Shawn Wildermuth


My Rants and Raves about technology, programming, everything else...

Questions for My Pluralsight Courses

For any of the students who are taking my courses, thanks for all your support. I really appreciate it.

Normally the Discussion tab on my courses would be the place to ask questions about the course, but right now it’s impossible. Due to a change from Livefyre, all discussion is locked temporarily on all courses at Pluralsight.

Wroc# Wrap-Up

P1000610The great organizers of Wrocsharp invited us to come to Poland and present at an unusual conference. I had a great time and everyone was just lovely to me and my wife!

Wroclaw Poland (not pronounced anything like you’re thinking) is a lovely little city that has an interesting history. We enjoyed chasing down some of the hundred or so dwarves that line the front of shops and churches (seen to the right – yes, that’s a dwarf using a tiny ATM).

Time Flies: Fifteen years of Blogging

ADOGUY_license_plateThe first blog post I wrote was on April 10th, 2002. That means I’m coming up on fifteen years of blogging.

A lot has changed both personally and in our industry in that amount of time. I’m going to look back in wonder at the last fifteen years if I can.

ASP.NET Core Snippets for Visual Studio Code

Image result for visual studio code logoI’m currently creating a new course on how to use Visual Studio Code with ASP.NET Core. While I rely on yeoman for project scaffolding and some file scaffolding, I wanted to get some of the snippets I’ve grown used to having in the full Visual Studio.

I found a project called ASP.NET Core Snippets to my excitement, but it only had snippets for some of the main files in your project. Not action snippets or razor snippets. So at 4am last night I wrote a Visual Studio Code extension to add some of these snippets.

Why I Moved to Vue.js from Angular 2

Image result for vuejs logoI know I’m going to upset some people, but hang in and read the whole article…really. In updating my blog recently, one of the changes I wanted to make was to update my use of the JavaScript framework I used for the contact page.

When I built this blog, I wanted to get comfortable with Angular 2. I shoehorned Angular 2 into the contact page as an excuse to use it. Never a good decision.

Updating My Blog to Visual Studio 2017 and .csproj

cat-667909Now that the ASP.NET Core tooling changes are finally here, I decided to update my blog to the new bits. Goodbye project.json and hello .csproj.

Finding the project after upgrading it, I had to look for those points of contact I had gotten comfortable using. The upgrade wasn’t painful (look back at those Beta 7-Beta 8 upgrades for that story), but knowing where they moved your cheese is important. Hopefully this post helps you with the same issues.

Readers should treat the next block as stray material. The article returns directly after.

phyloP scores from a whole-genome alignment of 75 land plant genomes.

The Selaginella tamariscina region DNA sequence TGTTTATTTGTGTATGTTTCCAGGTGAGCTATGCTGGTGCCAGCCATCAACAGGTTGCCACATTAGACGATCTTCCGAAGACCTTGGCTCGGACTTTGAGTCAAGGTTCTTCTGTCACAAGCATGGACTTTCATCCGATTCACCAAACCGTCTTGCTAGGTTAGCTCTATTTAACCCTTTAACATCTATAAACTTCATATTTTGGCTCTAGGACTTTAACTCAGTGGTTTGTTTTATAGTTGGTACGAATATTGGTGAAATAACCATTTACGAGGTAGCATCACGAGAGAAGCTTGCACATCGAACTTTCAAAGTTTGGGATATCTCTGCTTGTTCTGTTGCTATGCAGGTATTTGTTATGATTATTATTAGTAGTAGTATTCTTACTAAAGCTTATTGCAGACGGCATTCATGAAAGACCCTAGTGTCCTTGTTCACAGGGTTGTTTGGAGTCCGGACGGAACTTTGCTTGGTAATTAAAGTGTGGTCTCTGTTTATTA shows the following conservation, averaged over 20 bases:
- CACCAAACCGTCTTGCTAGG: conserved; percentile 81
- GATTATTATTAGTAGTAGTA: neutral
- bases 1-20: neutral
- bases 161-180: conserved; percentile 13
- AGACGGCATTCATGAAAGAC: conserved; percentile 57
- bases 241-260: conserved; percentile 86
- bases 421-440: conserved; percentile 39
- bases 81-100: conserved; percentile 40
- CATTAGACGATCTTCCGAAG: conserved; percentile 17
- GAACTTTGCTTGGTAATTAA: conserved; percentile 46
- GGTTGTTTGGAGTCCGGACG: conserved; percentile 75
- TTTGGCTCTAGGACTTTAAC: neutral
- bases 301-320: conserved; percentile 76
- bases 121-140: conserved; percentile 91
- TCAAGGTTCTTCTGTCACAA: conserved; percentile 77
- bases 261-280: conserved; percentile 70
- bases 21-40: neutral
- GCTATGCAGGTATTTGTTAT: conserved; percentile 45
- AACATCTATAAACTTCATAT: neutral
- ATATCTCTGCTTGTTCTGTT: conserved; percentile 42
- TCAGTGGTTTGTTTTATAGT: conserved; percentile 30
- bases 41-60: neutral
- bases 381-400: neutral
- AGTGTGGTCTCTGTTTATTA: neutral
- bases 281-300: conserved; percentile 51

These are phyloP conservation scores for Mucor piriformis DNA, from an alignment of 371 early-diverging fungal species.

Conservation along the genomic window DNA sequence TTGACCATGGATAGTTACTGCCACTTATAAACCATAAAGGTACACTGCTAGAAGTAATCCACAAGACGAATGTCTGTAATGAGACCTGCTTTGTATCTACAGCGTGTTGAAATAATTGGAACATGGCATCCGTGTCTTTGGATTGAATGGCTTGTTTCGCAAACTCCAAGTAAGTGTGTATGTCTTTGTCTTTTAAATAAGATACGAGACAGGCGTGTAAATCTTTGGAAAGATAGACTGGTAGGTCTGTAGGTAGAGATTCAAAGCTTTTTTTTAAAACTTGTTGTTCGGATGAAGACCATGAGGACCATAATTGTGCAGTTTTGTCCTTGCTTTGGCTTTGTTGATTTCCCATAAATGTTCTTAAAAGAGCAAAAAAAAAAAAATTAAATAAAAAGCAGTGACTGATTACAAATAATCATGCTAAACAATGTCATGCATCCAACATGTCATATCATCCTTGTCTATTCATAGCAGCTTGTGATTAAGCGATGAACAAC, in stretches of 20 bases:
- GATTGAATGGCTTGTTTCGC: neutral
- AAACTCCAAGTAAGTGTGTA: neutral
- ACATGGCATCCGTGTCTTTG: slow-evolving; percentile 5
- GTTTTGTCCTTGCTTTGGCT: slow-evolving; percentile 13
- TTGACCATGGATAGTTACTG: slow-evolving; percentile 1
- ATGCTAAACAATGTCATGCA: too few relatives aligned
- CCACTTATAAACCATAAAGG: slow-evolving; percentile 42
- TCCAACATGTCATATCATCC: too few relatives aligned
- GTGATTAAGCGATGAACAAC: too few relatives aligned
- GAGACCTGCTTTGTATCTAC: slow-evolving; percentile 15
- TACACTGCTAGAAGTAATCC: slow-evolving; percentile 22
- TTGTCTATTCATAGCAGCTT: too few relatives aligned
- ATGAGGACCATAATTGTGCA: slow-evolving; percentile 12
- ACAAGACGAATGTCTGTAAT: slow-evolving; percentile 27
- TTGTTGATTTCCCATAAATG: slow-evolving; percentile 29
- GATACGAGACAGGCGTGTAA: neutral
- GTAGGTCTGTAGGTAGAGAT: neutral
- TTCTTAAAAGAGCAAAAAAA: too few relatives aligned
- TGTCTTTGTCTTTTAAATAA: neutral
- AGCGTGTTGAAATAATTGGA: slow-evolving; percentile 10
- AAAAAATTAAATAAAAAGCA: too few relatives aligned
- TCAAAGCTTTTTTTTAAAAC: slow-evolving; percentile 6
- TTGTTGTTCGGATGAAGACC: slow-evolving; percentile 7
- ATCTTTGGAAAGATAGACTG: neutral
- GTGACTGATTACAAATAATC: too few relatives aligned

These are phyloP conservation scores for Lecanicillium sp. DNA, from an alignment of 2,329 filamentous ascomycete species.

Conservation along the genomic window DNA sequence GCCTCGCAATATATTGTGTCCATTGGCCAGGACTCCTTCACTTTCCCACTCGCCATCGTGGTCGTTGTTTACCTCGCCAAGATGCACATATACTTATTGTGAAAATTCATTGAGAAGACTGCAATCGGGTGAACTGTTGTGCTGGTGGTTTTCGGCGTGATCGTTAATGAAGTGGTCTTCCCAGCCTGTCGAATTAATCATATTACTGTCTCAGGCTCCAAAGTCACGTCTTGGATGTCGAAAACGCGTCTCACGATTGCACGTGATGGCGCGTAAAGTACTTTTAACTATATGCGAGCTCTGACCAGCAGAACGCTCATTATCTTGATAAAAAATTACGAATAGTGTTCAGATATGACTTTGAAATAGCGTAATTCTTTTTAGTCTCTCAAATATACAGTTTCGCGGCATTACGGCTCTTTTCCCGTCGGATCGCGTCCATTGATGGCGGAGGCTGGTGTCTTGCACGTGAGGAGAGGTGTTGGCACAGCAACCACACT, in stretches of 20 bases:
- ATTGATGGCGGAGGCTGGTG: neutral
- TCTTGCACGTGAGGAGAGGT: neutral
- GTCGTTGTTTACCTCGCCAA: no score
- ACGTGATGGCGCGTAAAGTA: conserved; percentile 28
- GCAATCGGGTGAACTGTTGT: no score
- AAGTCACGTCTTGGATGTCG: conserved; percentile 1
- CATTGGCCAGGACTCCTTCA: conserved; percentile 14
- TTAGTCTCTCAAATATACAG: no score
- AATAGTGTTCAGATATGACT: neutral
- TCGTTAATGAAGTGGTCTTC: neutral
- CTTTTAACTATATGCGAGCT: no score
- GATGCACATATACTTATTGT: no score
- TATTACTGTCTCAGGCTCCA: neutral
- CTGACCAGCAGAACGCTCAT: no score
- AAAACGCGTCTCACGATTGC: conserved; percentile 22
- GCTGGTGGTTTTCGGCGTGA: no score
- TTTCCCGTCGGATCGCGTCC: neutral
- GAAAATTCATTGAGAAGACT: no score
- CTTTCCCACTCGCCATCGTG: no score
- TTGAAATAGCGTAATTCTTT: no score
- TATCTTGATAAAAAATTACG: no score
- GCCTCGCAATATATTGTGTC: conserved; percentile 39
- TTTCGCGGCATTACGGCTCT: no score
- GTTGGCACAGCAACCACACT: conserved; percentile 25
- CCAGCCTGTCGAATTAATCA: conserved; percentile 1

New Course on Building an API with ASP.NET Core

codesoupAre you new to ASP.NET Core? Maybe you’re building an API for your SPA, mobile app, or just your web app. I recently released a new Pluralsight course that can help you.

This new, six-hour, course covers the basics of building REST APIs with ASP.NET Core. Whether you’re just exposing your data via REST, or building microservices, this new course should have you covered.

Speeding up Azure App Service Builds

 3142010593_ac06de5f0c_oI run this blog and other sites on Azure App Services (used to be called Websites). As you might know all that code is open source on GitHub and I use that code to deploy directly to Azure.

I use the GitHub deployment that Azure offers so that every time I push a change to my master branch, it creates a new deployment for me. It's been pretty great, except...the deployment is pretty slow. Normally the speed of this deployment wouldn't matter a lot, except of course when I push a bug out to 'live'. Then the speed really matters.

Updating WilderBlog to ASPNETCore 1.1

yawning_babyI upgraded my WilderBlog project to ASP.NET Core 1.1 today. I had planned on writing a big blog post about how to accomplish it, but I was surprised instead by how uneventful the process was.

Some of my students were using ASP.NET Core 1.1 in their walk through using my Pluralsight course and I was unsure of how much of a problem that was going to be, but so far no problems really.

My First ScriptCS

I’ve known Glenn Block for a long time now and I’ve heard about the ScriptCS project he’s worked on for a long time. I’ve never had time to dig in until now.

For the uninitiated, ScriptCS is a scriptable environment that uses .NET and C# for it’s platform. It makes writing simple scripts easier if you know C# already. It has support in several different editors, but I’ll talk about how I used it with Visual Studio Code since that’s my new favorite toy.

Looking for the Goldilocks of Web Frameworks

So I’ve been on a mission of sorts…I’m looking for the right size framework for some of my web development. I know what you’re saying, “Aren’t you suggesting Angular2 for everything”? No, no I’m not.

I just made a bunch of you excited. You React, Aurelia, and Ember enthusiasts and now probably foaming at the lips ready to tell me to use one of your frameworks! Hold off for now. Let’s talk about it.

Boston Code Camp 2016

downloadI had the good fortune of being picked to speak at the Boston Code Camp for their winter event. As some of you know I used to live in Boston and it was a fun few days of reminicence.

The talk that got picked was ASP.NET Core Logging. As I've discussed on this blog, I'm a fan of how the logging is implemented.

Testing SSL in ASP.NET Core

deadboltWhen building my ASP.NET Core apps, I usually enable the RequireSSL filter in production environments. But I’ve never went through getting it to work on my dev box as I thought it was harder than it actually was.

Effectively to get SSL running, I thought I needed to get involved in creating and handling certificates. Not really true.

What I Learned Building with ASP.NET Core: Part 1 - Routing